Forget high-rises. Think front porches, gardens, homeownership, and perhaps a swimming pool.
Westville Manor tenants offered that vision of a preserved community as they guided officials beginning the last phase of efforts to transform public housing in West Rock.
Those ideas bubbled up Tuesday night during the first public meeting to weigh in on the future redevelopment of the Westville Manor complex, which backs up against the Hamden town line.
The redevelopment of Westville Manor will be the long-awaited final piece of rebuilding that has already made old housing complexes new again in the West Rock neighborhood at Wilmot Crossing, Brookside, Rockview and Ribicoff Cottages.
About 20 Westville Manor residents gathered at 295 Wilmot Rd. to hear from architects and master planners Ken Boroson of Kenneth Boroson Architects and Murphy Antoine of Torti Gallas + Partners, who have been selected by the Glendower Group to design the project. The Glendower Group is the development arm of Elm City Communities (aka the Housing Authority of New Haven).
The public meeting was the first of a series of “charettes,” or intensive planning meetings, where residents help shape the vision for the future redevelopment. The first phase of construction is scheduled for 2021; the rebuilt development is expected to be fully occupied by the end of 2022.
Residents broke into two groups and got down to the business of casting a vision for several aspects of a new Westville Manor that included safety and security, a community center, community retail, recreation, and something for all ages.
That future for Montreal Johnson looks like a chance to own a home that would accommodate her five children and a nephew for whom she has partial guardianship. The retired Yale-New Haven Hospital nurse, who is in her second stint as a residential community president, currently shares a five-bedroom townhouse at Westville Manor with her children.
She has lived in the community during at least two different intervals of her life for a total of 13 years living in the Manor. She said she loves the neighborhood and knows that an apartment that spacious is hard to come by in New Haven. She’s worried about where the family will go during the move-out and building phases. Johnson said she wants to return to the redeveloped Westville Manor afterwards.
“I love it out here,” she said. “It’s so peaceful.”
But it also can be dark and sometimes a little dangerous, several residents said Tuesday. So people put practical requests on their wish lists: a police substation, more street lights, emergency call boxes, and camera surveillance. Plus speed bumps.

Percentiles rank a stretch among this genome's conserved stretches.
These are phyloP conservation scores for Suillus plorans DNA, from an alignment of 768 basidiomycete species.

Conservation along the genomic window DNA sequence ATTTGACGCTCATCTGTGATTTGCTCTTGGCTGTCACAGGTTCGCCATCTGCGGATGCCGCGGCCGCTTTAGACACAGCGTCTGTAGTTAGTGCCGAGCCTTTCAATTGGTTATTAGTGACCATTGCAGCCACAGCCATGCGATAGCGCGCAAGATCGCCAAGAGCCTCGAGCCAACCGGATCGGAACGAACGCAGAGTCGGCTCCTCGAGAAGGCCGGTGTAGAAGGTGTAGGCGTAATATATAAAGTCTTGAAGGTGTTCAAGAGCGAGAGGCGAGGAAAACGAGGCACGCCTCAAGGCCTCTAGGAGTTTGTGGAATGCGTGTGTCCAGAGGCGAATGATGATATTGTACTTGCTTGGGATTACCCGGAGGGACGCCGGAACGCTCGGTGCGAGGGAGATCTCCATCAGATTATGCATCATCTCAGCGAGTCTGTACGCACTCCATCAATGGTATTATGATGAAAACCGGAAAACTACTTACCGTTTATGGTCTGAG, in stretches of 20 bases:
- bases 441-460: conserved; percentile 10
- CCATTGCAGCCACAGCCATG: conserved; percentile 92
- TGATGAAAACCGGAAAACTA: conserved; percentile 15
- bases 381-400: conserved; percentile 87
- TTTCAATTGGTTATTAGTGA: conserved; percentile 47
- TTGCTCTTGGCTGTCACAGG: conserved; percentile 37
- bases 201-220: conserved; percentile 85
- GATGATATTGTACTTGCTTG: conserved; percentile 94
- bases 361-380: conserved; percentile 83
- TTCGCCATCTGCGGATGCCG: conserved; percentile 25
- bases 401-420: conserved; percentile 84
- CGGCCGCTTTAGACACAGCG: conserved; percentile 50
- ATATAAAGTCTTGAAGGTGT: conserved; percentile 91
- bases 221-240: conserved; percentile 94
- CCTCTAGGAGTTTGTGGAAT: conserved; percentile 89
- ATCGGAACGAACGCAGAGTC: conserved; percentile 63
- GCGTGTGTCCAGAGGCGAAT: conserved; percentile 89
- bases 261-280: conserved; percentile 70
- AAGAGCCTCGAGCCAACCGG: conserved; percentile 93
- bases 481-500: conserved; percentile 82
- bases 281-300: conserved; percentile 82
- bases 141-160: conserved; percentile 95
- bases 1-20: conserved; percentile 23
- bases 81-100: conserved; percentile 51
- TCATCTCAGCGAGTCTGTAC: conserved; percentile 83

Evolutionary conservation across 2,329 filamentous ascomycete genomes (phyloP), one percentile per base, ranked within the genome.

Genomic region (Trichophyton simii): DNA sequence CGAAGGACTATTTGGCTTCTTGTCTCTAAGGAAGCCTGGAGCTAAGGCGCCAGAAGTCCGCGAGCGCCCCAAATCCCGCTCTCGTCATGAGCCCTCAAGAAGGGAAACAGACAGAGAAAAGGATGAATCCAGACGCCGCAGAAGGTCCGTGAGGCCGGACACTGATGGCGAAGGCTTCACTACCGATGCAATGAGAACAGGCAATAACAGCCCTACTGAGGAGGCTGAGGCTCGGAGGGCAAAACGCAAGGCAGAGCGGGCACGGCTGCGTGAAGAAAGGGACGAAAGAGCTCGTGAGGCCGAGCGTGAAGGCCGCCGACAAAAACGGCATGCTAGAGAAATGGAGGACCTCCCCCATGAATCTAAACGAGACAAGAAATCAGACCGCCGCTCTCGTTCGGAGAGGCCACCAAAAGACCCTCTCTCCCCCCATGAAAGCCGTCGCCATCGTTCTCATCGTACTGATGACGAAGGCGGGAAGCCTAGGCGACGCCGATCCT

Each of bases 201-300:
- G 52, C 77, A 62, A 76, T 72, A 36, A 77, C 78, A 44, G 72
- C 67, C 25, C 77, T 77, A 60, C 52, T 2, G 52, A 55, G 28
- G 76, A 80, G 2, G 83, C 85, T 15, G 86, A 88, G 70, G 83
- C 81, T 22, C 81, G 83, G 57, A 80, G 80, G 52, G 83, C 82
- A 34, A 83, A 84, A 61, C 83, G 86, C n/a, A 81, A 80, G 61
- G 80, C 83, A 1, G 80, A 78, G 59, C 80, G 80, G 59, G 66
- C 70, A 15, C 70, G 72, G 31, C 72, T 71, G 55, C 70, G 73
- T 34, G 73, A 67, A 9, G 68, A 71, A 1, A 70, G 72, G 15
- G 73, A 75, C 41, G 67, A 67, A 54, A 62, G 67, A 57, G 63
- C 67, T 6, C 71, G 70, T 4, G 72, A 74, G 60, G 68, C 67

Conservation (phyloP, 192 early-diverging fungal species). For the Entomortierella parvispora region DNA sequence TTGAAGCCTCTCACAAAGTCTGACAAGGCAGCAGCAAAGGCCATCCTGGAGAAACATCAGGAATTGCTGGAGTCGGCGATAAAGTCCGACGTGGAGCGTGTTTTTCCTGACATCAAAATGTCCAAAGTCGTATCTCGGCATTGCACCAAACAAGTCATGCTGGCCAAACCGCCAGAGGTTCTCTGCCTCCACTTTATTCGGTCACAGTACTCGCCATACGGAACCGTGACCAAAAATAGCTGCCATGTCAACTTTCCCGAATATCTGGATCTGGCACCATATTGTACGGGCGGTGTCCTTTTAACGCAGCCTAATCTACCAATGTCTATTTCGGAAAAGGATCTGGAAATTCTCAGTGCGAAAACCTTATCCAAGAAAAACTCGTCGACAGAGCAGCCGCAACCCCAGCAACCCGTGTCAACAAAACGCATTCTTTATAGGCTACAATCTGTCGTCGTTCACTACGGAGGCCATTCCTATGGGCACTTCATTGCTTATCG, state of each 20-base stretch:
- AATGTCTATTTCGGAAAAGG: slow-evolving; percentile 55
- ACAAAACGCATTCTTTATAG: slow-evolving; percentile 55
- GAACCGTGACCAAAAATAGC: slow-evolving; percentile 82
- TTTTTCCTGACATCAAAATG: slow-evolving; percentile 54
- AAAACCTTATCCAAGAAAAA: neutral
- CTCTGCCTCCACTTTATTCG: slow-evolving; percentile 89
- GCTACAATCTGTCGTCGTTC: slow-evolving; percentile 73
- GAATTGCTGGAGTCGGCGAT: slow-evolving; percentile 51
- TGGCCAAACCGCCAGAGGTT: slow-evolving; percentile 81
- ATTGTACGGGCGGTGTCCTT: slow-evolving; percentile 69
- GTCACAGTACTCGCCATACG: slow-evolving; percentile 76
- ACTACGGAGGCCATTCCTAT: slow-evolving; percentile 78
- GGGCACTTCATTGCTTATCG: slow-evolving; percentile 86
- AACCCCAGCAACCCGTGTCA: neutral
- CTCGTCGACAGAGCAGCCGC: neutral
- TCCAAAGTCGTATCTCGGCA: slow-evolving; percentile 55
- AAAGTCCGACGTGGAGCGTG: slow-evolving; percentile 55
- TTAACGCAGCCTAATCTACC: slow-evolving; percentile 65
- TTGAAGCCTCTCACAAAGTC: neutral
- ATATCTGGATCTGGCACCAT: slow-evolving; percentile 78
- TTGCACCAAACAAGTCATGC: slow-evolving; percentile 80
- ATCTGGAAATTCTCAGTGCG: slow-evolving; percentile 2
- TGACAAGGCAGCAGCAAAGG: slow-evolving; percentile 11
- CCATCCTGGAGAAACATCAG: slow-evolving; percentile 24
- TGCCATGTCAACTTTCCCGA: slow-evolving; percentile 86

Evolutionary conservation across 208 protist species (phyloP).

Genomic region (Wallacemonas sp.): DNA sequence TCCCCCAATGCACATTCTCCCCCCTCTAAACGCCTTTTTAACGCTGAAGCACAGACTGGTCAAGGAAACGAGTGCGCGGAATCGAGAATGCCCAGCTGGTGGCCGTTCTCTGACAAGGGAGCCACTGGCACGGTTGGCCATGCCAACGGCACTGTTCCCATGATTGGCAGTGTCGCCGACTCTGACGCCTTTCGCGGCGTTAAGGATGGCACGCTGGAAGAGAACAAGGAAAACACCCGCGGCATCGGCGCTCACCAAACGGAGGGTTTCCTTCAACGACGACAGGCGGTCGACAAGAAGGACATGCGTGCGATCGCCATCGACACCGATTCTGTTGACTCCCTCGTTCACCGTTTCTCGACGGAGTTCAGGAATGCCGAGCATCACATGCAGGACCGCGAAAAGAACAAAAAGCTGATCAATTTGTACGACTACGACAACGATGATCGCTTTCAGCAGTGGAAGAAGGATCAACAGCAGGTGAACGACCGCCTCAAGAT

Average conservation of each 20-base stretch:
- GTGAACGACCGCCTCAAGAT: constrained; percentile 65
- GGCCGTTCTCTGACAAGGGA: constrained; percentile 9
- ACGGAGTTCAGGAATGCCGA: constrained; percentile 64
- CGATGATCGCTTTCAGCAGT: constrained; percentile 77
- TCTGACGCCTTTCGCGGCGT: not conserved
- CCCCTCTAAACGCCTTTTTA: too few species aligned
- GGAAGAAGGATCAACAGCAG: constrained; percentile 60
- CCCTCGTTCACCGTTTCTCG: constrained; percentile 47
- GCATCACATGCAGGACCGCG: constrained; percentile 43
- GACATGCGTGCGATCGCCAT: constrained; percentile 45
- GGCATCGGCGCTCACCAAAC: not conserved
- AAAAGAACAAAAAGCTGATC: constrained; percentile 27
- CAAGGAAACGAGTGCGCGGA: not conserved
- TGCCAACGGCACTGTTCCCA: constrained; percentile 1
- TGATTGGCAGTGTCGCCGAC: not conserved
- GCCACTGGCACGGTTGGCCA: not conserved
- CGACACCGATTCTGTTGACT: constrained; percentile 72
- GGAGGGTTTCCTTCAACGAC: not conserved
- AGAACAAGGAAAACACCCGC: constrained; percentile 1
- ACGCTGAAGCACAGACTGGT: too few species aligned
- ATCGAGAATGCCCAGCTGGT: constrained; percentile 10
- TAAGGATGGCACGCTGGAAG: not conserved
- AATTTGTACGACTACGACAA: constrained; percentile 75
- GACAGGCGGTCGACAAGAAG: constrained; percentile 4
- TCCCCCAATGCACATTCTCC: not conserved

They also suggested added a community center, a computer lab, a safe playground, a space for Solar Youth and other youth programs to operate in the neighborhood all year long. A community-run store would be nice, too, they said.
Ann Taylor, who has lived in Westville Manor, for 15 years, said that her car had once been stolen from in front of her house. Her home has been broken into countless times over the years. But she said that never deterred her from continuing to stay in the community.
“I just figured anything they took the need more than I did,” she said. “People are people anywhere you go.”
She said her big dream for the neighborhood is to see it and everyone who lives there flourish.
Residents said they could do that in homes that keep true to the existing format of townhomes, but along with free-standing homes that they might be able to purchase, as rebuilding has included elsewhere in West Rock. They asked for front porches and room for their gardens so they can sit and enjoy the view. They suggested bigger kitchens and more cabinet space, a bathroom on both floors, and side-by-side washers and dryers. Screendoors and a horseshoe pit would be nice, too, they said.
Pearl “Mz. Pearl” McKee, acting as the representative for one group. reported that people want a place for young people in the community to share their talents as artists and gamers to help transform a complex sometimes dubbed “Lostville Manor.” They spoke of safe trails and other ways to put people in touch with the nature surrounding them.
“I like to take my granddaughter on nature walks but I usually take her outside the hood,” she said, drawing chuckles. “But I would like to do it in the hood.”
McKee said people would like backyards that can hold more than six people but not if it would in any way hold up the project.
“People in the Manor are really proud to be here,” McKee said.
The process of charting a design plan for Westville Manor continues Sept. 24-26 with a three-day planning session at 295 Wilmot.